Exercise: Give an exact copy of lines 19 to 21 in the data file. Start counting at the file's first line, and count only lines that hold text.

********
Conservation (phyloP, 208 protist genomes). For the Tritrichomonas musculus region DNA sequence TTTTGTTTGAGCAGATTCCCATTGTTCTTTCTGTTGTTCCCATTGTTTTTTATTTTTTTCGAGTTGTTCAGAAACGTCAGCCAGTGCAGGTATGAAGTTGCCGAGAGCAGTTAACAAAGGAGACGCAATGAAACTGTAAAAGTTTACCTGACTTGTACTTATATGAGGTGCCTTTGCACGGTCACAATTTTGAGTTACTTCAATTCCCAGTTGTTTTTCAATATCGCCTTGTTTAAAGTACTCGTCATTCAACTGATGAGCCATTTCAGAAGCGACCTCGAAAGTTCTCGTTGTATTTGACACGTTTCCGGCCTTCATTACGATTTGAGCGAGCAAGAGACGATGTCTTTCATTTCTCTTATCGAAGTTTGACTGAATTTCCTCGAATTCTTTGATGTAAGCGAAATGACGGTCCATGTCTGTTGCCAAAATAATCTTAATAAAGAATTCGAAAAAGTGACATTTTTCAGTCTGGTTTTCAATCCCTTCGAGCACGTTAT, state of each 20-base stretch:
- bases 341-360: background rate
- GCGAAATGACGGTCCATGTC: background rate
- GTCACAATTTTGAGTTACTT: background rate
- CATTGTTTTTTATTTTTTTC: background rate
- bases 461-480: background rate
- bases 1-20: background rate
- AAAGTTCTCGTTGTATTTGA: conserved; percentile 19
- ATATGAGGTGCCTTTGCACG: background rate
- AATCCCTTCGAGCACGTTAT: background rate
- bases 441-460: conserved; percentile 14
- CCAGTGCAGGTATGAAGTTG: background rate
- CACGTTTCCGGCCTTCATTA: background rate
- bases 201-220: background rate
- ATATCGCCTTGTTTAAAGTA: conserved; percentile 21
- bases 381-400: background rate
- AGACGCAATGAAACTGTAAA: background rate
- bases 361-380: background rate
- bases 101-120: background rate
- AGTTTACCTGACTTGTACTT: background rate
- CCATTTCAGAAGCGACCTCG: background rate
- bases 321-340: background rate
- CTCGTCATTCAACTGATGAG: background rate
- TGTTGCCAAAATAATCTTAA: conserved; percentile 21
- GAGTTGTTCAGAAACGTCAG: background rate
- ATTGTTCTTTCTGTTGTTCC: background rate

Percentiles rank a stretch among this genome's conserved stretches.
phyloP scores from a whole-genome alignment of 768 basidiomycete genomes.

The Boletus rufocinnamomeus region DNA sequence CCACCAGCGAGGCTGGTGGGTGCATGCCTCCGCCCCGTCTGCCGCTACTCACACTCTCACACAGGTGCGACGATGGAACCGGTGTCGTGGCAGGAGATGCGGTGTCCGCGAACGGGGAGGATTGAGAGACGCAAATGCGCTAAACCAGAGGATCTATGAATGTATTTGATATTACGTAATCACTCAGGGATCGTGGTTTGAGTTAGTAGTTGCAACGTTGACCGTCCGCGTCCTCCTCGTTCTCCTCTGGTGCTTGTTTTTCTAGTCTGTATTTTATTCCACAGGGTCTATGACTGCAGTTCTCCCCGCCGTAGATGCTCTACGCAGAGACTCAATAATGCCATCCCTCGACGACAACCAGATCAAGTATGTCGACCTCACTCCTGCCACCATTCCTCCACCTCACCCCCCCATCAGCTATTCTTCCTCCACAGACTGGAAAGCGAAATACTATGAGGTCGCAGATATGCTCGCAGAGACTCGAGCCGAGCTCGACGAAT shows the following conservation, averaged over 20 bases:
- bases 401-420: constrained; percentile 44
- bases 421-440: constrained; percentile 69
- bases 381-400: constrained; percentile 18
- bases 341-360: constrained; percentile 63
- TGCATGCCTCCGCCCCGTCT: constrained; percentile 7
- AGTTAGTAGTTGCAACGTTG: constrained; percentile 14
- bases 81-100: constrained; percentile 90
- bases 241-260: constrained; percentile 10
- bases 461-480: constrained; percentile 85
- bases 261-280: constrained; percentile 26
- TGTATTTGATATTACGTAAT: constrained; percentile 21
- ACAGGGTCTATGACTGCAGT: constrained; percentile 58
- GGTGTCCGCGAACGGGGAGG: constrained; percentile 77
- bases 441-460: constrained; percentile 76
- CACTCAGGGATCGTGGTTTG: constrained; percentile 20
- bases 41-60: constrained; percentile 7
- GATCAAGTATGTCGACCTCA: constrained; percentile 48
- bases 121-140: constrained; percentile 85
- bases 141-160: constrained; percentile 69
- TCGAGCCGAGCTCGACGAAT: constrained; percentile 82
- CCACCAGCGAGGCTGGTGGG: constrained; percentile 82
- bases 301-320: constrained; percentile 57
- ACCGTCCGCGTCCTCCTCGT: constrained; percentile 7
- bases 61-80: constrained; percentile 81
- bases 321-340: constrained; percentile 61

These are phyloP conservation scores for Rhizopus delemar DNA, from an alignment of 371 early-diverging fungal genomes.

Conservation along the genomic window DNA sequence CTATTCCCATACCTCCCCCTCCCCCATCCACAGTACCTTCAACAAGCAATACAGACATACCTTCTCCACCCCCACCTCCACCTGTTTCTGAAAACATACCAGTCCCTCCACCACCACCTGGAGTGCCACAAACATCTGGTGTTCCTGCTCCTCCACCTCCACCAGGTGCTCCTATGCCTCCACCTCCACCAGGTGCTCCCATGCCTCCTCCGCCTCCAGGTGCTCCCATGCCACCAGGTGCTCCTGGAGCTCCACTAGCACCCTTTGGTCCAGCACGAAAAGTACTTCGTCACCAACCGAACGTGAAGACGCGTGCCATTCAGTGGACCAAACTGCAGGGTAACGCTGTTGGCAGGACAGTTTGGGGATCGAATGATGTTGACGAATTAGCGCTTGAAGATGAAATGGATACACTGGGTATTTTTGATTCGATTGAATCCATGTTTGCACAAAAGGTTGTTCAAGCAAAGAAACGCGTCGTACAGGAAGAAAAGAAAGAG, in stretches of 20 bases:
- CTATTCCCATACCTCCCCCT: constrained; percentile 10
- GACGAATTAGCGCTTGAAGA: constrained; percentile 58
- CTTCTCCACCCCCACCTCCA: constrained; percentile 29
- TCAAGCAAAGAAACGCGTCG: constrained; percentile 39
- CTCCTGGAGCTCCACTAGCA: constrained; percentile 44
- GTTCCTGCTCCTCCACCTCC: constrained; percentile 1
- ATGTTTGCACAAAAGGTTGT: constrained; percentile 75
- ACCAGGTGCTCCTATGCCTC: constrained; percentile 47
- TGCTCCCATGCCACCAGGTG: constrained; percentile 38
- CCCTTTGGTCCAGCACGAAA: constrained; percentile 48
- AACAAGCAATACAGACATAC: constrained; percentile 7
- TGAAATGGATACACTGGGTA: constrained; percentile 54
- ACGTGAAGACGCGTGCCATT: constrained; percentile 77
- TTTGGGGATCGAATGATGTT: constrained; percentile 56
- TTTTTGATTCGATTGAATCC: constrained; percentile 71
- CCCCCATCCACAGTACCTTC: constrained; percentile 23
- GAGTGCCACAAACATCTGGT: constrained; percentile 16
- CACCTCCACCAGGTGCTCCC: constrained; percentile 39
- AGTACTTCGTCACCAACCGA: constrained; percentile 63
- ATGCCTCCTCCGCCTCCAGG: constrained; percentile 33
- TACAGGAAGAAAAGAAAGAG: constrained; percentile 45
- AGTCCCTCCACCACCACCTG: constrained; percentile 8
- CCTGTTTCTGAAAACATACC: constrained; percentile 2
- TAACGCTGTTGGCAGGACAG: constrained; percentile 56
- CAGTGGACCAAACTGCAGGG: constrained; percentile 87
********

- bases 101-120: background rate
- AGTTTACCTGACTTGTACTT: background rate
- CCATTTCAGAAGCGACCTCG: background rate